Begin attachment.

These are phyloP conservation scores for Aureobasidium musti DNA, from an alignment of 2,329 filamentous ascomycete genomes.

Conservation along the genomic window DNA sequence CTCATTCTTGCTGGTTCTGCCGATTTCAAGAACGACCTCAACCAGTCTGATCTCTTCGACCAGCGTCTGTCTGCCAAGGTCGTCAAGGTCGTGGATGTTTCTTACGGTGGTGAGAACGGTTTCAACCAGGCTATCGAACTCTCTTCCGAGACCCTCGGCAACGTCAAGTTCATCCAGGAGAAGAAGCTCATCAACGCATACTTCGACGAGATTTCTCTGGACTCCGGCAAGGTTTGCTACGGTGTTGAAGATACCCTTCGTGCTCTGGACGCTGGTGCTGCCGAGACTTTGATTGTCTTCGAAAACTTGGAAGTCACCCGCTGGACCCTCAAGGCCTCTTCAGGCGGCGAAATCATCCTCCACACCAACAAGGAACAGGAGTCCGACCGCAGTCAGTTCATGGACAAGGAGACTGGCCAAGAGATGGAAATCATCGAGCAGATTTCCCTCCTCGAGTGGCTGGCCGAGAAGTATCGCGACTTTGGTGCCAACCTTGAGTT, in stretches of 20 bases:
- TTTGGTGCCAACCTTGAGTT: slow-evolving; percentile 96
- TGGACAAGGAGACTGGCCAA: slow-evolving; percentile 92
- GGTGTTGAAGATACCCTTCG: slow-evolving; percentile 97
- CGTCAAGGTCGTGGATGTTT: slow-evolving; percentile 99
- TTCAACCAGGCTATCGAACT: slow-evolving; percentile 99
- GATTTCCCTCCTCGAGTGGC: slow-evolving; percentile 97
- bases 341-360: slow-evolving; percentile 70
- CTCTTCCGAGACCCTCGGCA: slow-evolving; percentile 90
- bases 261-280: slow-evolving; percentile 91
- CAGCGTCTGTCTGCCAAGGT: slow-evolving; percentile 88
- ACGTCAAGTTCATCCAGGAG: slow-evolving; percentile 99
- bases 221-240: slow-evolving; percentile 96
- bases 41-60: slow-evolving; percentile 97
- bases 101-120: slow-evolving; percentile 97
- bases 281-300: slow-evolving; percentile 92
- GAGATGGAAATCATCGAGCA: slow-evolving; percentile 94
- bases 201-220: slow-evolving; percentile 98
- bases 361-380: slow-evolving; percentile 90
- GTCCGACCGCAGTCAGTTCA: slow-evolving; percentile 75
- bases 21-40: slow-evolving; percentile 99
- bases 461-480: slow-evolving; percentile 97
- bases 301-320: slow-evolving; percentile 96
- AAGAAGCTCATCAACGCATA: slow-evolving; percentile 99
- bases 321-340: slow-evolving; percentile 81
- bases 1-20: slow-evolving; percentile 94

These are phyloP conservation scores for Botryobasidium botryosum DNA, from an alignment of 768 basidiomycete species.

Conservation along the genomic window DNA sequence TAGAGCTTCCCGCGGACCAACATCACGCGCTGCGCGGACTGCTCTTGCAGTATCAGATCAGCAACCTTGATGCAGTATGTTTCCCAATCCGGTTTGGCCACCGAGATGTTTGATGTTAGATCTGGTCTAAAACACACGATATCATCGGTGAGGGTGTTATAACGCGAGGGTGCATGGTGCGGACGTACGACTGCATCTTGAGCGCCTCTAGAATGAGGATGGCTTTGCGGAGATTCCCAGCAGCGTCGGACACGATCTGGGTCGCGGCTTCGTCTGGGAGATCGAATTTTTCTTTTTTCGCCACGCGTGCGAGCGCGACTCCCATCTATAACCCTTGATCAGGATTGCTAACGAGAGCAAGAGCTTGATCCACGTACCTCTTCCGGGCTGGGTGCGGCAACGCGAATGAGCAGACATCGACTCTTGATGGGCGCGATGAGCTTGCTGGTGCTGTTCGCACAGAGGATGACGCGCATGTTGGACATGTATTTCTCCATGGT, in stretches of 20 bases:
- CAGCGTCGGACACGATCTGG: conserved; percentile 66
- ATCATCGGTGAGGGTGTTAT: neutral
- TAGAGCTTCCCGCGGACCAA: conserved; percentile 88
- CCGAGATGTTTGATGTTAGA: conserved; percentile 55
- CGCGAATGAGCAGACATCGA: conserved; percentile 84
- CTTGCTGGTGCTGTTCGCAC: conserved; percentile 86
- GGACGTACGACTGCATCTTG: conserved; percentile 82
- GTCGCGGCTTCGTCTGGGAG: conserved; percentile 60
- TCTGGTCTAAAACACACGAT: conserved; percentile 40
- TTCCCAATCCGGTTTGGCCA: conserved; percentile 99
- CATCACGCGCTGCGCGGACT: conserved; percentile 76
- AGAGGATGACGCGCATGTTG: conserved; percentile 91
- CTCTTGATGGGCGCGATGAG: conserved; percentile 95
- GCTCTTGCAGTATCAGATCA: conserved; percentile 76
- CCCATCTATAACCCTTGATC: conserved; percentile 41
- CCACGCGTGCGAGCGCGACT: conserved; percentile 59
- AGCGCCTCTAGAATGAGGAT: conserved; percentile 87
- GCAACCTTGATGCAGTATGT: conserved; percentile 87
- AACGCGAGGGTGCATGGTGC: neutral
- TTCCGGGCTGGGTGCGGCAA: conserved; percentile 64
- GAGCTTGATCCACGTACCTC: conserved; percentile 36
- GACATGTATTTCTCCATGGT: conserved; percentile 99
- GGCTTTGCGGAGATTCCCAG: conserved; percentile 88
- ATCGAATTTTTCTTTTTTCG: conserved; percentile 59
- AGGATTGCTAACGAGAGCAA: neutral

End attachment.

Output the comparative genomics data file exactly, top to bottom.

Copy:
These are phyloP conservation scores for Aureobasidium musti DNA, from an alignment of 2,329 filamentous ascomycete genomes.

Conservation along the genomic window DNA sequence CTCATTCTTGCTGGTTCTGCCGATTTCAAGAACGACCTCAACCAGTCTGATCTCTTCGACCAGCGTCTGTCTGCCAAGGTCGTCAAGGTCGTGGATGTTTCTTACGGTGGTGAGAACGGTTTCAACCAGGCTATCGAACTCTCTTCCGAGACCCTCGGCAACGTCAAGTTCATCCAGGAGAAGAAGCTCATCAACGCATACTTCGACGAGATTTCTCTGGACTCCGGCAAGGTTTGCTACGGTGTTGAAGATACCCTTCGTGCTCTGGACGCTGGTGCTGCCGAGACTTTGATTGTCTTCGAAAACTTGGAAGTCACCCGCTGGACCCTCAAGGCCTCTTCAGGCGGCGAAATCATCCTCCACACCAACAAGGAACAGGAGTCCGACCGCAGTCAGTTCATGGACAAGGAGACTGGCCAAGAGATGGAAATCATCGAGCAGATTTCCCTCCTCGAGTGGCTGGCCGAGAAGTATCGCGACTTTGGTGCCAACCTTGAGTT, in stretches of 20 bases:
- TTTGGTGCCAACCTTGAGTT: slow-evolving; percentile 96
- TGGACAAGGAGACTGGCCAA: slow-evolving; percentile 92
- GGTGTTGAAGATACCCTTCG: slow-evolving; percentile 97
- CGTCAAGGTCGTGGATGTTT: slow-evolving; percentile 99
- TTCAACCAGGCTATCGAACT: slow-evolving; percentile 99
- GATTTCCCTCCTCGAGTGGC: slow-evolving; percentile 97
- bases 341-360: slow-evolving; percentile 70
- CTCTTCCGAGACCCTCGGCA: slow-evolving; percentile 90
- bases 261-280: slow-evolving; percentile 91
- CAGCGTCTGTCTGCCAAGGT: slow-evolving; percentile 88
- ACGTCAAGTTCATCCAGGAG: slow-evolving; percentile 99
- bases 221-240: slow-evolving; percentile 96
- bases 41-60: slow-evolving; percentile 97
- bases 101-120: slow-evolving; percentile 97
- bases 281-300: slow-evolving; percentile 92
- GAGATGGAAATCATCGAGCA: slow-evolving; percentile 94
- bases 201-220: slow-evolving; percentile 98
- bases 361-380: slow-evolving; percentile 90
- GTCCGACCGCAGTCAGTTCA: slow-evolving; percentile 75
- bases 21-40: slow-evolving; percentile 99
- bases 461-480: slow-evolving; percentile 97
- bases 301-320: slow-evolving; percentile 96
- AAGAAGCTCATCAACGCATA: slow-evolving; percentile 99
- bases 321-340: slow-evolving; percentile 81
- bases 1-20: slow-evolving; percentile 94

These are phyloP conservation scores for Botryobasidium botryosum DNA, from an alignment of 768 basidiomycete species.

Conservation along the genomic window DNA sequence TAGAGCTTCCCGCGGACCAACATCACGCGCTGCGCGGACTGCTCTTGCAGTATCAGATCAGCAACCTTGATGCAGTATGTTTCCCAATCCGGTTTGGCCACCGAGATGTTTGATGTTAGATCTGGTCTAAAACACACGATATCATCGGTGAGGGTGTTATAACGCGAGGGTGCATGGTGCGGACGTACGACTGCATCTTGAGCGCCTCTAGAATGAGGATGGCTTTGCGGAGATTCCCAGCAGCGTCGGACACGATCTGGGTCGCGGCTTCGTCTGGGAGATCGAATTTTTCTTTTTTCGCCACGCGTGCGAGCGCGACTCCCATCTATAACCCTTGATCAGGATTGCTAACGAGAGCAAGAGCTTGATCCACGTACCTCTTCCGGGCTGGGTGCGGCAACGCGAATGAGCAGACATCGACTCTTGATGGGCGCGATGAGCTTGCTGGTGCTGTTCGCACAGAGGATGACGCGCATGTTGGACATGTATTTCTCCATGGT, in stretches of 20 bases:
- CAGCGTCGGACACGATCTGG: conserved; percentile 66
- ATCATCGGTGAGGGTGTTAT: neutral
- TAGAGCTTCCCGCGGACCAA: conserved; percentile 88
- CCGAGATGTTTGATGTTAGA: conserved; percentile 55
- CGCGAATGAGCAGACATCGA: conserved; percentile 84
- CTTGCTGGTGCTGTTCGCAC: conserved; percentile 86
- GGACGTACGACTGCATCTTG: conserved; percentile 82
- GTCGCGGCTTCGTCTGGGAG: conserved; percentile 60
- TCTGGTCTAAAACACACGAT: conserved; percentile 40
- TTCCCAATCCGGTTTGGCCA: conserved; percentile 99
- CATCACGCGCTGCGCGGACT: conserved; percentile 76
- AGAGGATGACGCGCATGTTG: conserved; percentile 91
- CTCTTGATGGGCGCGATGAG: conserved; percentile 95
- GCTCTTGCAGTATCAGATCA: conserved; percentile 76
- CCCATCTATAACCCTTGATC: conserved; percentile 41
- CCACGCGTGCGAGCGCGACT: conserved; percentile 59
- AGCGCCTCTAGAATGAGGAT: conserved; percentile 87
- GCAACCTTGATGCAGTATGT: conserved; percentile 87
- AACGCGAGGGTGCATGGTGC: neutral
- TTCCGGGCTGGGTGCGGCAA: conserved; percentile 64
- GAGCTTGATCCACGTACCTC: conserved; percentile 36
- GACATGTATTTCTCCATGGT: conserved; percentile 99
- GGCTTTGCGGAGATTCCCAG: conserved; percentile 88
- ATCGAATTTTTCTTTTTTCG: conserved; percentile 59
- AGGATTGCTAACGAGAGCAA: neutral